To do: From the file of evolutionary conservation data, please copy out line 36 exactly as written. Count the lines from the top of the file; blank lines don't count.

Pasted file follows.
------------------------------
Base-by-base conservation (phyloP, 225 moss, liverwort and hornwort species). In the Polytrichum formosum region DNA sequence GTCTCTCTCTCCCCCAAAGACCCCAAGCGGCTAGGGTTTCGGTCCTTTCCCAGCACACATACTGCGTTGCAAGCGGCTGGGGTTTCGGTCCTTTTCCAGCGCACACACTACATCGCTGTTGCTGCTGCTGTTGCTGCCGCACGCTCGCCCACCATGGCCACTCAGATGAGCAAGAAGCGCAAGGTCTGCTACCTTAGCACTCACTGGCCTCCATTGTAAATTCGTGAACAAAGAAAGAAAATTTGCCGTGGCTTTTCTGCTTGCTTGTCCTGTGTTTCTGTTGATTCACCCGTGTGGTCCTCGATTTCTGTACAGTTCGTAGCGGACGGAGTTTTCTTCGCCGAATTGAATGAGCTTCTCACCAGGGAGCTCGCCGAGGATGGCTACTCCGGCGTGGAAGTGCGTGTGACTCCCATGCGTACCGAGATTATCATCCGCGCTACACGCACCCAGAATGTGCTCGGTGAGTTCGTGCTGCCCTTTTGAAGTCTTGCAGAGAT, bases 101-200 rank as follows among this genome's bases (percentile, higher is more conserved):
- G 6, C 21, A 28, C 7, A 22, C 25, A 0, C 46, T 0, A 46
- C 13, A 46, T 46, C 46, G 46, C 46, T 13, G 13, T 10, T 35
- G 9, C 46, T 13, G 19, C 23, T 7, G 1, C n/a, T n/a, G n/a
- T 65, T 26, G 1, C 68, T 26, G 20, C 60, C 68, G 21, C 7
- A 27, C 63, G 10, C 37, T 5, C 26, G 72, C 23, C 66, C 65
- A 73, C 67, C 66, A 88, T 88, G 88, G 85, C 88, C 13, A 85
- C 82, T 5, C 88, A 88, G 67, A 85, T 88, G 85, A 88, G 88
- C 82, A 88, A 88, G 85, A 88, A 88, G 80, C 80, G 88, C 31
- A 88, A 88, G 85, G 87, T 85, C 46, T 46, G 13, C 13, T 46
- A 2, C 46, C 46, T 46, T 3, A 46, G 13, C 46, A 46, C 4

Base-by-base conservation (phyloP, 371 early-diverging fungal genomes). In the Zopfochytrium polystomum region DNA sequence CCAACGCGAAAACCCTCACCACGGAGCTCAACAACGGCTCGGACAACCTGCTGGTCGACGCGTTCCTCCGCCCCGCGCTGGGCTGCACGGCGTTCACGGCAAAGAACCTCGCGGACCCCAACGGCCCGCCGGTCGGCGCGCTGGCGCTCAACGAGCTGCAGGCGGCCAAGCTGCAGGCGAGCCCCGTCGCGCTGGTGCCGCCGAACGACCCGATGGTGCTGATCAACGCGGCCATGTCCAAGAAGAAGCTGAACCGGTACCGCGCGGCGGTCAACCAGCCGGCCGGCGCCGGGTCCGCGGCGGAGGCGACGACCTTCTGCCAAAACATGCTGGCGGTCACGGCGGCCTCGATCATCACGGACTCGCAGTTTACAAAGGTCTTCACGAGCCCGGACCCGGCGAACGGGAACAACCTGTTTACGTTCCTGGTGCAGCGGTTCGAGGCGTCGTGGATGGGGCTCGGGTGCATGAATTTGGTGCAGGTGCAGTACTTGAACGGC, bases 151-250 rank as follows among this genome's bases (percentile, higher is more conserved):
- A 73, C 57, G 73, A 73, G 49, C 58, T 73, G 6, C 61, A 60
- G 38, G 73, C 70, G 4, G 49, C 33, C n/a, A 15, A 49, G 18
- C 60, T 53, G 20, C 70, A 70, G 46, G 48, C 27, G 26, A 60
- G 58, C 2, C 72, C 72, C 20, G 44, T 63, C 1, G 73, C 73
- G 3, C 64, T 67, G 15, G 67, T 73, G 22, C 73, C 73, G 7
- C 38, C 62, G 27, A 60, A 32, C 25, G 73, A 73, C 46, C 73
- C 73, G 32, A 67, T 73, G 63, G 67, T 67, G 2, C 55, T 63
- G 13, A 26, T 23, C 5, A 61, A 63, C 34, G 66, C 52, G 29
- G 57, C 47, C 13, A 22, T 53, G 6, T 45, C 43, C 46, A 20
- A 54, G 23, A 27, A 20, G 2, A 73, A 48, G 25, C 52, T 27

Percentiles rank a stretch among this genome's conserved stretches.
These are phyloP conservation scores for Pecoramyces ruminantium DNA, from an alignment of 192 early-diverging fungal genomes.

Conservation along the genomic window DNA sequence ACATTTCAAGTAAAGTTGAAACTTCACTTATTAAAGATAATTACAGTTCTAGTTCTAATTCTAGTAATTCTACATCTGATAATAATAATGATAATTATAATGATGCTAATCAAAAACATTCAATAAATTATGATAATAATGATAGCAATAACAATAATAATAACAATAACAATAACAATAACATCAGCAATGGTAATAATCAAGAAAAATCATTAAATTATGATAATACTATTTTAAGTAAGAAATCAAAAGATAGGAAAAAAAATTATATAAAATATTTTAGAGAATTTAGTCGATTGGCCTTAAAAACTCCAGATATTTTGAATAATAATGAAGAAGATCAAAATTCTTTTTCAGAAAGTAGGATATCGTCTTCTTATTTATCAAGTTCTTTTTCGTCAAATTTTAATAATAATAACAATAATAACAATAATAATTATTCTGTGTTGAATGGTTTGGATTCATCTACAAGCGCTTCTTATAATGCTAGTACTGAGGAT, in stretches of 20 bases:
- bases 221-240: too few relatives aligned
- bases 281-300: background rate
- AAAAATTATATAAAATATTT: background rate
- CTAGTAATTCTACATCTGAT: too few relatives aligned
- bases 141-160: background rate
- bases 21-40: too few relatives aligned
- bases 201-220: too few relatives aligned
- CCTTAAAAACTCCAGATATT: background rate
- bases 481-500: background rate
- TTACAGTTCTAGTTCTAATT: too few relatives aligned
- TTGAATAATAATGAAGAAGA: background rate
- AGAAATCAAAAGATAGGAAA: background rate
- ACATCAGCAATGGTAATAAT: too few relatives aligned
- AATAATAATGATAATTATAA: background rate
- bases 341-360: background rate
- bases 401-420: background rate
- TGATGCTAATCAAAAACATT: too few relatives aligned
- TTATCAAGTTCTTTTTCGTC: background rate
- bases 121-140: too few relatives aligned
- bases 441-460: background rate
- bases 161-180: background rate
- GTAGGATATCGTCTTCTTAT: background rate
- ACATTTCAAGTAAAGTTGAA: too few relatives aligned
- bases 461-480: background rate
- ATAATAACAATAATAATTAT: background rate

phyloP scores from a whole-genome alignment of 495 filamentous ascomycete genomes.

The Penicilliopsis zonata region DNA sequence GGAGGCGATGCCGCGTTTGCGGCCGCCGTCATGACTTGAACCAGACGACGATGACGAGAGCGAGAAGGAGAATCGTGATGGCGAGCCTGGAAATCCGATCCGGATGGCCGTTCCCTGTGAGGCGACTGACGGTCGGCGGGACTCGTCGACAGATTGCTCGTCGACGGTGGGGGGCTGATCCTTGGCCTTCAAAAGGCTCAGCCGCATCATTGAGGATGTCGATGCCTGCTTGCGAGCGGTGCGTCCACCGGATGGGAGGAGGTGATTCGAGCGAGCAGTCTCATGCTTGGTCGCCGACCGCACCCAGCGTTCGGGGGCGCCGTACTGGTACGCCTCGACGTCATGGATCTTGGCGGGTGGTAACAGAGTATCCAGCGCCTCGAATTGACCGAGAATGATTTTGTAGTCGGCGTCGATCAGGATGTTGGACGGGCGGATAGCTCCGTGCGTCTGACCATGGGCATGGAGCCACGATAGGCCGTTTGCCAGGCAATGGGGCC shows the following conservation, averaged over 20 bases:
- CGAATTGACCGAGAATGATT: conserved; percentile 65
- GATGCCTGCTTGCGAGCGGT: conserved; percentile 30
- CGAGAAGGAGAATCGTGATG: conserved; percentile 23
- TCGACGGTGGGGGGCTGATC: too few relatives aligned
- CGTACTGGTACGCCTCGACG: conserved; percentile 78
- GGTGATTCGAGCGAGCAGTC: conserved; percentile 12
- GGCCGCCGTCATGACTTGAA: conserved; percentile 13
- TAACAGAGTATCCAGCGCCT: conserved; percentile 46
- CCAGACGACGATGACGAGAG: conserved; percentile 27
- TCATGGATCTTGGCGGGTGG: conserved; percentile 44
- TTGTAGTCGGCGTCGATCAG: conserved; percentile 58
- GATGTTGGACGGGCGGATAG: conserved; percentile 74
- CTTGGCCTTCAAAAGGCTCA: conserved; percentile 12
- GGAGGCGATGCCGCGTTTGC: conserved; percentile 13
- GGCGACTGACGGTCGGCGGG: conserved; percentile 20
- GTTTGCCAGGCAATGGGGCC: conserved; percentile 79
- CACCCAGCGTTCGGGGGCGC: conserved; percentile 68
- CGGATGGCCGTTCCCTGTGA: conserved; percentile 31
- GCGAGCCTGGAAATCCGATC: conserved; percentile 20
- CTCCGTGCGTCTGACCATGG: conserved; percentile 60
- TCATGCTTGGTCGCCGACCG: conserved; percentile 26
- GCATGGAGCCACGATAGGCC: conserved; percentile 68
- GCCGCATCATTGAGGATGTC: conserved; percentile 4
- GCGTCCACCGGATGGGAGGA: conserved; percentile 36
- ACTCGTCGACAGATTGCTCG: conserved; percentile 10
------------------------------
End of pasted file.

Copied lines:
- TTGAATAATAATGAAGAAGA: background rate